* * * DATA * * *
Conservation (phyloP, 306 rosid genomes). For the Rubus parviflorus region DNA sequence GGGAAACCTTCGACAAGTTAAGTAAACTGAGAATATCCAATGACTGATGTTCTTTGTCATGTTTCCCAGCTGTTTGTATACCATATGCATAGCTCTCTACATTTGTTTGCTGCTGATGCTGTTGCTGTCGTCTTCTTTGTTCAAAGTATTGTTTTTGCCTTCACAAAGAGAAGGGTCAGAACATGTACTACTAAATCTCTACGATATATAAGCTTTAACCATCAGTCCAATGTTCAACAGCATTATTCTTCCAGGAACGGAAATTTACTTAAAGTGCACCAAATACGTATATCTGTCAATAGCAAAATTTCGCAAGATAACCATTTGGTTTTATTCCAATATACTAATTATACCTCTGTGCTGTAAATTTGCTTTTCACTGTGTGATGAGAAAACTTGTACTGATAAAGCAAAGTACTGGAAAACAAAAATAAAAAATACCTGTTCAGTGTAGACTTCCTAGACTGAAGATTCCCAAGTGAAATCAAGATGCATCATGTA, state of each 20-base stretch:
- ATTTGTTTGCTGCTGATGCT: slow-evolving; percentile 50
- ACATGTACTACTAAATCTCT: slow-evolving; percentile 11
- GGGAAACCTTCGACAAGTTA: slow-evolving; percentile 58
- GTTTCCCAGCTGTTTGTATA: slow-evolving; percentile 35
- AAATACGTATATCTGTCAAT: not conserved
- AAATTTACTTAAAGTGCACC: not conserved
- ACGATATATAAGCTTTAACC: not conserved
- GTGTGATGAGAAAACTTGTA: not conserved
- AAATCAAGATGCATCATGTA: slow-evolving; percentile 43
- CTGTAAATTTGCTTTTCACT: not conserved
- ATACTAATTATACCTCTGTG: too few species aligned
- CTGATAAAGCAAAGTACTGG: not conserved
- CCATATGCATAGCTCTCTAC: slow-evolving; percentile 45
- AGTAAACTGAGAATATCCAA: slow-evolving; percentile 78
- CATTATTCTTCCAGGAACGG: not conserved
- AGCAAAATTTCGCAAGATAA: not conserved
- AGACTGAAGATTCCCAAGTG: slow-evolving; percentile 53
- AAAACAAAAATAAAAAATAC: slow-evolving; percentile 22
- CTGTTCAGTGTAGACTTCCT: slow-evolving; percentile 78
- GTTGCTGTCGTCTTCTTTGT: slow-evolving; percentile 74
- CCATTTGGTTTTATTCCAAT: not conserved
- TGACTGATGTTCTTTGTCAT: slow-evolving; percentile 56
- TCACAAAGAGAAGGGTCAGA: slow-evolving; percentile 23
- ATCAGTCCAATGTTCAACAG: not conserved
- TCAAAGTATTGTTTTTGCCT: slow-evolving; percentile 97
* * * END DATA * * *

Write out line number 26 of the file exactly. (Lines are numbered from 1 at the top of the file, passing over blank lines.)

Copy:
- TCAAAGTATTGTTTTTGCCT: slow-evolving; percentile 97